I just read this ridiculous letter by Allen Wastler, the Managing Editor of CNBC.com. Writing about the CNBC poll taken after the most recent Republican debate, Wastler says
Our poll was either hacked or the target of a campaign. So we took the poll down.
Why on earth does he think so? What is the evidence for such a statement? CNBC’s poll had only 7,000 votes when the poll was taken down. Ron Paul typically gets over 1,000 supporters at in-person rallies. As of today, there are over 53,000 people who have joined Ron Paul meetups. That’s 53,000 people who care about Ron Paul’s candidacy. And yet, when the poll shows Ron Paul winning with 75% of the vote after only 7,000 votes, Wastler concludes that there must be foul play.
Why is it that every internet poll is treated with suspicion? Why is it that non-internet polls are seen as legitimate? I don’t get it.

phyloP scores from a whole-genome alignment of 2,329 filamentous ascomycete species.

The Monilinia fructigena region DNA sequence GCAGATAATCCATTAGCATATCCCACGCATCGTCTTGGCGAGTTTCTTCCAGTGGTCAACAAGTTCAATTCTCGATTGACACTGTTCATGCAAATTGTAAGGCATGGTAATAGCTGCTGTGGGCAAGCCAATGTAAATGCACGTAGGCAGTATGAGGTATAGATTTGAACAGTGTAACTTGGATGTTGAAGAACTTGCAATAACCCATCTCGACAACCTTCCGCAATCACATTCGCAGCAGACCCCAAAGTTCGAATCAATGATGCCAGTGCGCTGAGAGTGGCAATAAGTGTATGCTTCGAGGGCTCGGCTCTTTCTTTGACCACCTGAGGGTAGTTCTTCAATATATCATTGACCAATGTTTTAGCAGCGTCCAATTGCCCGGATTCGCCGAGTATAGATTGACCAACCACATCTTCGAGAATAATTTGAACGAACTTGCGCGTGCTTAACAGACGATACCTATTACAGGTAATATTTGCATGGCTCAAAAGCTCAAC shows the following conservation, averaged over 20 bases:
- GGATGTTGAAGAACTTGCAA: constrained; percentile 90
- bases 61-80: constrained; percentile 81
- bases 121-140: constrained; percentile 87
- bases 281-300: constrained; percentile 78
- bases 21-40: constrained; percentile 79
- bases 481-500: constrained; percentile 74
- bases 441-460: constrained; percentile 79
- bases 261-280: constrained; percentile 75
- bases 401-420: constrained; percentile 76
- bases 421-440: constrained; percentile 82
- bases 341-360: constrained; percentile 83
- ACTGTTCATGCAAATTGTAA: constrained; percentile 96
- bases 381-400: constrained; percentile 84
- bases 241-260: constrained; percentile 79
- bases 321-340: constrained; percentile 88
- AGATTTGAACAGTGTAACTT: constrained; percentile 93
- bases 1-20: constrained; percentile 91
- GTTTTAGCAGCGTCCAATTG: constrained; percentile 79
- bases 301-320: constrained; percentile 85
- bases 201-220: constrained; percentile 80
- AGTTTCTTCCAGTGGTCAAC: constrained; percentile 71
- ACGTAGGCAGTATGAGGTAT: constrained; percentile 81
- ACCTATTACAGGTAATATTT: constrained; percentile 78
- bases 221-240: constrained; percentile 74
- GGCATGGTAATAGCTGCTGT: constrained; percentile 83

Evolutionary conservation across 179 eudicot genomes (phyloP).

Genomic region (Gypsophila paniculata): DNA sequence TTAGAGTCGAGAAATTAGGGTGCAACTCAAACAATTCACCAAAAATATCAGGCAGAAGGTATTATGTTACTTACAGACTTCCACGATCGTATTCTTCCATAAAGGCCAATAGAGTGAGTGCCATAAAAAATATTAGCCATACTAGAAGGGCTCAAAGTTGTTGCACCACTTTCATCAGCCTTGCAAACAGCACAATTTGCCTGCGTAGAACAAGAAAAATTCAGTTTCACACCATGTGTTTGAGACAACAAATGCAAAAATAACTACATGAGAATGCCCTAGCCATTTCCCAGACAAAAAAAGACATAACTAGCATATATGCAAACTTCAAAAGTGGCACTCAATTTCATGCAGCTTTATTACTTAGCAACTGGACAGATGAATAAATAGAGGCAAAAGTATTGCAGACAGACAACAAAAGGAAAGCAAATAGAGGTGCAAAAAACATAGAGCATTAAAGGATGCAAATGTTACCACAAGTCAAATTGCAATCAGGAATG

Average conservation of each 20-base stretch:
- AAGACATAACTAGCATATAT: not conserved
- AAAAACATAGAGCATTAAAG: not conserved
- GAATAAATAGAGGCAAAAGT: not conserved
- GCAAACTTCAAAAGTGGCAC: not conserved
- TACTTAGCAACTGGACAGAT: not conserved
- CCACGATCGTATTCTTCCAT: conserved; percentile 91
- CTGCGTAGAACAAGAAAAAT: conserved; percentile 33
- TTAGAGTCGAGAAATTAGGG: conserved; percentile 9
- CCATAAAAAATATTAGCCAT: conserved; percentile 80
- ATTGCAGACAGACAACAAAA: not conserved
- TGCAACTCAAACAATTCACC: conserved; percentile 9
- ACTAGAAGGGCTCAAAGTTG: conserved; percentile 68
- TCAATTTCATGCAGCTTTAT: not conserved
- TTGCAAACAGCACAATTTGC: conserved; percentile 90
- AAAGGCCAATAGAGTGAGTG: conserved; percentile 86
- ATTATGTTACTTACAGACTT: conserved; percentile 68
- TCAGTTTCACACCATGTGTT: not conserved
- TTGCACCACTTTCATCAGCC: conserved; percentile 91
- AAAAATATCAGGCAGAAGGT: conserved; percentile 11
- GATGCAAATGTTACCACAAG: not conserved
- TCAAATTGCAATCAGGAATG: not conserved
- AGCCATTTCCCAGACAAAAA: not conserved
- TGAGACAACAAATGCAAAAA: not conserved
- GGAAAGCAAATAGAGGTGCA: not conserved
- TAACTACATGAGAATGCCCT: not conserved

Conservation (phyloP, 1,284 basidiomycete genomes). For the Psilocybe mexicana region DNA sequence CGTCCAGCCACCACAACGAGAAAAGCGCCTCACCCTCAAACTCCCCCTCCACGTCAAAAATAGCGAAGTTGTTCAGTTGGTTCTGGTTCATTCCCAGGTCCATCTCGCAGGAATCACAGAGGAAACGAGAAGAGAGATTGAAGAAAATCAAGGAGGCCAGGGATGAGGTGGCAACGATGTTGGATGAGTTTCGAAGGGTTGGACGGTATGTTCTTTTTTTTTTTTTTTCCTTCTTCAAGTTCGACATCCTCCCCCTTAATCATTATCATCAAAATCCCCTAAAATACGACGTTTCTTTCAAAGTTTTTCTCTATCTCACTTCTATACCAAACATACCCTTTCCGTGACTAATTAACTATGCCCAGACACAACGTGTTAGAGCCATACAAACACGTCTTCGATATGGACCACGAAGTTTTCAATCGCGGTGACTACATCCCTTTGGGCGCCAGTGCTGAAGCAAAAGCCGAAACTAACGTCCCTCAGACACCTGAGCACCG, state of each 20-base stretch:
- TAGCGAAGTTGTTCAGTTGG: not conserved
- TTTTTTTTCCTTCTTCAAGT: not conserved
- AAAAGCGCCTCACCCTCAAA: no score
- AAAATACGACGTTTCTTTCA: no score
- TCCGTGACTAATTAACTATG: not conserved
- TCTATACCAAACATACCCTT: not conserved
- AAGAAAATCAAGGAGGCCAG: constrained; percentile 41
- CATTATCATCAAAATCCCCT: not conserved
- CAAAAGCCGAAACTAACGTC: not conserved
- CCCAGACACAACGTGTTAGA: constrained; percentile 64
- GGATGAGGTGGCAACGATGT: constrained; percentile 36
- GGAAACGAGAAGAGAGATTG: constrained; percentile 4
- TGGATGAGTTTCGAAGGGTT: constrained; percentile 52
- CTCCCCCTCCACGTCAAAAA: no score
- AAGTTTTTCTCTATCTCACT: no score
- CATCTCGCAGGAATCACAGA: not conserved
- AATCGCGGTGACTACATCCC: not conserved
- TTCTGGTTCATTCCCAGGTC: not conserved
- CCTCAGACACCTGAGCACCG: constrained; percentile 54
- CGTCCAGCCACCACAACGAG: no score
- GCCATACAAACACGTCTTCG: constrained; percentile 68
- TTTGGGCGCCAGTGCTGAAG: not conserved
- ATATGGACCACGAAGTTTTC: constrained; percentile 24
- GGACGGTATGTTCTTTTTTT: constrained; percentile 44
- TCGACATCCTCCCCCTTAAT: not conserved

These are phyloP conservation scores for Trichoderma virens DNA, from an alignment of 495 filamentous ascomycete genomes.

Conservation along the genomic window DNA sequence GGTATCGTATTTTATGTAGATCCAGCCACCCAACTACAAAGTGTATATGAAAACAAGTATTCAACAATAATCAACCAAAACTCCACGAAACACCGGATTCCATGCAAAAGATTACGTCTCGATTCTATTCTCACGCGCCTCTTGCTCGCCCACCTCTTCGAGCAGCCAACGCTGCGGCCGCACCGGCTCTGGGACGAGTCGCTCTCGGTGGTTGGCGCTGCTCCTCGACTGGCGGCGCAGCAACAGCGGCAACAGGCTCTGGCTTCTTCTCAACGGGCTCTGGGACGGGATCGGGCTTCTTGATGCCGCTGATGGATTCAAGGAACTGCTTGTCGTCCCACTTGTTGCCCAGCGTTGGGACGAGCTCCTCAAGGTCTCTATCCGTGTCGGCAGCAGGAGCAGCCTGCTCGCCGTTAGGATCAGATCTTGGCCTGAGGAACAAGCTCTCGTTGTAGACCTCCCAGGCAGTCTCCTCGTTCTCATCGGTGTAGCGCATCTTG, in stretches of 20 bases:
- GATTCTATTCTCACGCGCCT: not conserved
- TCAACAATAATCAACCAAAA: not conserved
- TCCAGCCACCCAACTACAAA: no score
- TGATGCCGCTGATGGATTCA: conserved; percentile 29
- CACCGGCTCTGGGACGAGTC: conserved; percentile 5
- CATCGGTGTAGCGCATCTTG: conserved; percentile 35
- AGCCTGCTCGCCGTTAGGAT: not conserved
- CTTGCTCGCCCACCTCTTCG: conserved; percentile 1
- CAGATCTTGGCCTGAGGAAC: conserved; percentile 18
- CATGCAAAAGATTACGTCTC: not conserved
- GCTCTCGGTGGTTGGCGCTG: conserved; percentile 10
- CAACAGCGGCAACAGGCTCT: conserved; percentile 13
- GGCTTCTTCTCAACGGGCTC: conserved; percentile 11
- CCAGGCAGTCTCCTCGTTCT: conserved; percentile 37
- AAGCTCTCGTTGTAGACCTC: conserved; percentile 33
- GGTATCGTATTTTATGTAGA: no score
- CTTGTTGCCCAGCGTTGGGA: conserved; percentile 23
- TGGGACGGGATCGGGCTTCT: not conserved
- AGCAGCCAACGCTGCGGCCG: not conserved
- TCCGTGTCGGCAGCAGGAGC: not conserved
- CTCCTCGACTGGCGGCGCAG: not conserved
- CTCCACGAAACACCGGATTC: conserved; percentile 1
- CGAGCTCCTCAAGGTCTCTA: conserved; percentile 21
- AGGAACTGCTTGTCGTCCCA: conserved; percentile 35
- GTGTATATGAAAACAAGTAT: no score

Would Wastler have taken down the poll if Fred Thompson was winning by that margin? Or Romney? I doubt it because that would correspond to the conventional “wisdom” about who the front-runners are in this campaign.
After the debate on Fox, they had a poll in which you needed to use a cell phone to vote in the poll. When Ron Paul won that poll, Hannity concluded that it must be Ron Paul spammers calling over and over. The only thing Hannity missed was that the poll prevented that from happening using caller id. Oops.
I’m wondering at what point the “it must be spammers” nonsense will stop. When Ron Paul raises over $10 million in a quarter? When he wins New Hampshire?